An ounce of prevention is worth a pound of cure. Conversations in the home about preventing sexual abuse decreases a child's vulnerability. We urge you to make time for a "Hot Chocolate Talk". It’s a chance to sit down over a nice cup of cocoa and discuss this difficult issue in a warm, caring atmosphere, which normalizes the conversation.

To get started, download this printable conversation guide which contains conversation starters and talking tips.


Physical Warning Signs & Symptoms of Possible Sexual Abuse:

  • Venereal disease

  • Pregnancy

  • Irritated or redness in the genitals

  • Pain of the genitals

  • Vaginal or penile discharge

  • Unusual or offensive odors

  • Urinary infection or difficulty with urination

Emotional/Behavioral Warning Signs & Symptoms of Sexual Abuse:

  • Returning to earlier behaviors (bedwetting, thumb sucking, nightmares)

  • Sleep disturbance (insomnia, fear of the dark or fear of sleeping alone)

  • Mood changes (withdrawal, anger, depression, anxiety, irritability, distrust)

  • Changes in school performance or attendance

  • Increase or decrease in appetite

  • Inappropriate sexual behaviors or increased interest in genitalia

Age Appropriate Sexual Behavior  

Infants (birth – 11 months) 

Only physical signs can be present. Pay attention to extreme discomfort of genital areas. 

Preschool (1 – 5 years old)
Common: Sexual language relating to differences in body parts, bathroom talk, pregnancy and birth. Performing self stimulation acts at home and at times even in public. Showing and looking at private body parts.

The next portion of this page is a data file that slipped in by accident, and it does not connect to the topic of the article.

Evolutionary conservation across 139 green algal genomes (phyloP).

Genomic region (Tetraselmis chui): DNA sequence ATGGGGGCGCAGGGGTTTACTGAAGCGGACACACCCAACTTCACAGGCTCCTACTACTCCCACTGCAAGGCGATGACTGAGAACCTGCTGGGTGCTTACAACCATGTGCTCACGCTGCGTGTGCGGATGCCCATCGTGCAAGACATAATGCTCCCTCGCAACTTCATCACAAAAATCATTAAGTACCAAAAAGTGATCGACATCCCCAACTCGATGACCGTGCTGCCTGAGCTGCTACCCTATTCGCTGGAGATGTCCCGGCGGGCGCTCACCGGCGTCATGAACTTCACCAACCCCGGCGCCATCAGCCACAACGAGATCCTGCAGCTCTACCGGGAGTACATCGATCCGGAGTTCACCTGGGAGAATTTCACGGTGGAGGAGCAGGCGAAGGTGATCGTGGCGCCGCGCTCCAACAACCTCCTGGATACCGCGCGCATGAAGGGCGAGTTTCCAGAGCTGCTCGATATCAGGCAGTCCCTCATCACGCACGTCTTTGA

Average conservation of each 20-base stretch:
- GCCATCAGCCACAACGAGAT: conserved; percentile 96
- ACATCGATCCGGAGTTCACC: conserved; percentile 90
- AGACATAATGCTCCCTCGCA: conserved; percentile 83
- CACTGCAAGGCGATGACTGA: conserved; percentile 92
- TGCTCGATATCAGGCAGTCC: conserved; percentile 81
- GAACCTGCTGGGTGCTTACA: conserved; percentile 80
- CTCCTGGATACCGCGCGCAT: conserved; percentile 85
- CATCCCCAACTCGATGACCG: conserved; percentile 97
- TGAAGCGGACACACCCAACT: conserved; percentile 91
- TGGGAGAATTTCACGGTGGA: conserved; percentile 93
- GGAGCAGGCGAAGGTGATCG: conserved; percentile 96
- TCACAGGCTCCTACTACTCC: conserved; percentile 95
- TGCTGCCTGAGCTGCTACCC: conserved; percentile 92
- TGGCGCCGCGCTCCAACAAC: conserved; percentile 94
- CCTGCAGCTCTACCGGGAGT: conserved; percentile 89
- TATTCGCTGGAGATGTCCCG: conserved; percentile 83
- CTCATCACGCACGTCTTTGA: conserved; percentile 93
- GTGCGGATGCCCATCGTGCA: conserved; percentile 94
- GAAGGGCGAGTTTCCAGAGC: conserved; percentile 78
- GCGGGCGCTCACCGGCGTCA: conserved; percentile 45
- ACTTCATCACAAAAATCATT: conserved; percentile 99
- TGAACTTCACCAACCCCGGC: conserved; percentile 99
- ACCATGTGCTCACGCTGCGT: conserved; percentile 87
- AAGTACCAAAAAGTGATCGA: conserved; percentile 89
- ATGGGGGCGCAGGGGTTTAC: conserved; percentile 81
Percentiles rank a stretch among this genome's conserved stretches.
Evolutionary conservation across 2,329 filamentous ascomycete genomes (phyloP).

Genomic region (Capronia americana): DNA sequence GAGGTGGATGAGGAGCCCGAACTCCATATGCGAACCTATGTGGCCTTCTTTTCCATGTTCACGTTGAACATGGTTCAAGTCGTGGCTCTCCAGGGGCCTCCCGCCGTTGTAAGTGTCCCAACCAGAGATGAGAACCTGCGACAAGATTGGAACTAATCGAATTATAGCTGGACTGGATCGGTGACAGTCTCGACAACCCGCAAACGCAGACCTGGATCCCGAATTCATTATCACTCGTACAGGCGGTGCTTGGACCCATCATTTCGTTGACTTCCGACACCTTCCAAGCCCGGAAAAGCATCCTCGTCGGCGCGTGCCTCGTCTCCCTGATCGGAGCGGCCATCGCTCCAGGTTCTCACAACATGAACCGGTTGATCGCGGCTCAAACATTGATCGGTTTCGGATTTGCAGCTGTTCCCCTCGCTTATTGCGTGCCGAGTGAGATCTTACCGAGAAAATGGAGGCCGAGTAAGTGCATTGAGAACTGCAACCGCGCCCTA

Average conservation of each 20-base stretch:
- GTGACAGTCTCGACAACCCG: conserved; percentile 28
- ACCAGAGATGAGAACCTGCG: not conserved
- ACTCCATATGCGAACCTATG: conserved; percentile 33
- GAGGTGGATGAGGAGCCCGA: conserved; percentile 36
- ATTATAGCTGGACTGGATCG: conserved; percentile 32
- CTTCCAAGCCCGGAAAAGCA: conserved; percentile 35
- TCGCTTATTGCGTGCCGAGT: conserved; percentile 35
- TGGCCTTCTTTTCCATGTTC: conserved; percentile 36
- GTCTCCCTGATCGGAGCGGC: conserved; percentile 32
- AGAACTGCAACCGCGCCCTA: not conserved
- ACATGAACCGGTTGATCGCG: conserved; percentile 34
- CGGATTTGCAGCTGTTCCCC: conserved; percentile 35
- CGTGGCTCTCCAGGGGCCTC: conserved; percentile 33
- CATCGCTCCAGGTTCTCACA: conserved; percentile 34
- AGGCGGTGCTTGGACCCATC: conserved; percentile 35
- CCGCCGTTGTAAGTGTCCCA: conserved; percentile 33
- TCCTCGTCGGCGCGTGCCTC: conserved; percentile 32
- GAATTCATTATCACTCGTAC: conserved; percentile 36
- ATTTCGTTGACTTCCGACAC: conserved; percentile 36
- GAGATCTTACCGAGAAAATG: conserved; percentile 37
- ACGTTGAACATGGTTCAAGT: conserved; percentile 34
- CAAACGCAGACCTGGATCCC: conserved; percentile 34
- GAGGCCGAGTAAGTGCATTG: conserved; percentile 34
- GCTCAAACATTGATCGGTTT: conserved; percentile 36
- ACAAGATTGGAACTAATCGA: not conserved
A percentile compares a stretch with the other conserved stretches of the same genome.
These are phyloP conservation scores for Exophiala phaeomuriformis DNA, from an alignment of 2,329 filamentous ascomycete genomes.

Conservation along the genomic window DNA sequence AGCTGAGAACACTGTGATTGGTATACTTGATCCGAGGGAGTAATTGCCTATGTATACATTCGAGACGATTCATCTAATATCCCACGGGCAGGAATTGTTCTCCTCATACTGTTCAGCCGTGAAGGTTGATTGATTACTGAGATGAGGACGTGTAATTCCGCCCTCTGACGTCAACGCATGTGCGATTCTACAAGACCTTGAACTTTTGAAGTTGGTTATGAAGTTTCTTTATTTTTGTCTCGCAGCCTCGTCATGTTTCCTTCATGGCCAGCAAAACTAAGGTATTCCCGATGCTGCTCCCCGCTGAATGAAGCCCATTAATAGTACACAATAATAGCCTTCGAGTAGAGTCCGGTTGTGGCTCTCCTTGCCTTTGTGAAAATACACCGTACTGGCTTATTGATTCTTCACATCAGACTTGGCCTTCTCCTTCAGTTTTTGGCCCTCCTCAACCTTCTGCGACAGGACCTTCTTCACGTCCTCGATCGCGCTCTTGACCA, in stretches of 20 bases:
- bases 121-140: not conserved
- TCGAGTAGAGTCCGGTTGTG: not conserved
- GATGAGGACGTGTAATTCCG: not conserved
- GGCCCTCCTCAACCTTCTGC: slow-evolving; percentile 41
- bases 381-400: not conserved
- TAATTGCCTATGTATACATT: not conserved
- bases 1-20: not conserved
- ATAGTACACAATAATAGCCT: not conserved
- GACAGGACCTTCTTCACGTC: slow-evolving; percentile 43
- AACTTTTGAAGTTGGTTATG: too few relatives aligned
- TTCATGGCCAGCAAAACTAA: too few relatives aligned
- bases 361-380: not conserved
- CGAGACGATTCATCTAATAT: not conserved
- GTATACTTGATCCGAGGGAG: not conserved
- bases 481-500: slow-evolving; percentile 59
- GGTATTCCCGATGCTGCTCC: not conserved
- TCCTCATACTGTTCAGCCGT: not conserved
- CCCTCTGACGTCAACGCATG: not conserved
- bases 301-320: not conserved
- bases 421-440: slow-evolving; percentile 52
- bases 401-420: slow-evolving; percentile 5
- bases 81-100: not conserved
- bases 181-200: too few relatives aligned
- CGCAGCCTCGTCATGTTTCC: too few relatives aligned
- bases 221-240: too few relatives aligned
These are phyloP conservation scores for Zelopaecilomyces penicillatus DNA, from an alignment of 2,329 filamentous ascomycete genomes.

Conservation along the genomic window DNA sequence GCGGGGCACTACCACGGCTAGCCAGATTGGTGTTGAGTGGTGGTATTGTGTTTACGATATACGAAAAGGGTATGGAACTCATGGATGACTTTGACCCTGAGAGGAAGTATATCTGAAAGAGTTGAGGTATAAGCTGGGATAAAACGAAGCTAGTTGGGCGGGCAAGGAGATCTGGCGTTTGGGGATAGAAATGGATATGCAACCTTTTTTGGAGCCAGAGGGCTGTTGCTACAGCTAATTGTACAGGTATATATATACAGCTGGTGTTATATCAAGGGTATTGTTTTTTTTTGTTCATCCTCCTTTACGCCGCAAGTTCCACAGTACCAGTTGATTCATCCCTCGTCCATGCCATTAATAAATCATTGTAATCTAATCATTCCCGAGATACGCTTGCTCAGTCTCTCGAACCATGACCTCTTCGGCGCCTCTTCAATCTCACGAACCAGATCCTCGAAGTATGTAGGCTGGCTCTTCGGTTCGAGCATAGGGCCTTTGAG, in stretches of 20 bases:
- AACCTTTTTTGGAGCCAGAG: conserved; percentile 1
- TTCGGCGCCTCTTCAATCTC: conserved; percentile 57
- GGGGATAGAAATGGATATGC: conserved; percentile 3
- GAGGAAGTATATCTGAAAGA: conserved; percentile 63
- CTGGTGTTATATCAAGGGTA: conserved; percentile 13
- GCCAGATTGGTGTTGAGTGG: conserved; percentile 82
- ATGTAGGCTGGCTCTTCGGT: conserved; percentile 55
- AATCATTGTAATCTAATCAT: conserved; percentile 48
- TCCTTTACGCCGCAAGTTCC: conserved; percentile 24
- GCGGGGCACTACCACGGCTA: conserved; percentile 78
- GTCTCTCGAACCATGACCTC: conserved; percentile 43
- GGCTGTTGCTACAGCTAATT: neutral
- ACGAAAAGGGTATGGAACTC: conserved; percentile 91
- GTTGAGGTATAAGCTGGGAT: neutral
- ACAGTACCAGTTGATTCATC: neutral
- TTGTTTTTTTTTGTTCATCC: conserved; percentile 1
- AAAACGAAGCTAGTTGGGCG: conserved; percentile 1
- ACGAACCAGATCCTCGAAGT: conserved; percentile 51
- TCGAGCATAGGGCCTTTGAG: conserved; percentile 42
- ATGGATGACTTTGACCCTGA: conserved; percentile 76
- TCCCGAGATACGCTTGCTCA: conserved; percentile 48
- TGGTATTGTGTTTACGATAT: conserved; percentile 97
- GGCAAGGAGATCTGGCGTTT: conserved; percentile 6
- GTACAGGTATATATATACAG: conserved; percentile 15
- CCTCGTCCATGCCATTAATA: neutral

Uncommon: Discussion of specific sexual acts or explicit sexual language, adult-like sexual contact with other children.

School-Age Children (6 – 12 years old)
Pre-Pubescent Children:

Common: Questions about relationships and sexual behavior, menstruation and pregnancy. Experimentation with same-age children, often during games, kissing, touching, exhibitionism and role-playing. Private self stimulation.

Uncommon: Adult-like sexual interactions, such as oral sex or simulated intercourse. Discussing specific sexual acts or public self stimulation.

After Puberty Begins:
Common: Increased curiosity about sexual materials and information, questions about relationships and sexual behavior, using sexual words with peers. Increased experimenting including open-mouthed kissing, body-rubbing and fondling. Self stimulation in private.
Uncommon: Consistent adult-like sexual behavior, including oral/genital contact and intercourse. Self stimulation in public.

Adolescence (13 – 16 years old)
Common: Questions about decision making, social relationships and sexual customs. Self stimulation in private. Experimenting between adolescents of the same age, including open-mouthed kissing, fondling and body rubbing, oral/genital contact. Also, voyeuristic behaviors are common. Intercourse occurs in approximately 1/3 of this age group.
Uncommon: Self stimulation in public and sexual interest directed toward much younger children.

Responding to Sexual Abuse

1. Control your emotions

Stay calm. Fear & anger are normal reactions, but they can frighten the child. Be sure not to blame, punish or embarrass the child. Abuse is NEVER a child’s fault.

2. Be supportive

Reassure the child that they did the right thing by telling. Tell the child that they are not the blame for what has happened. 

3. Contact

Louisiana Department of Child and Family Services (DCFS) if the offender lives in the same home as the child 1.855.4LA.KIDS

Law Enforcement if the offender does not live in the same home as the child.Reports must be made within the parish where the incident occurred.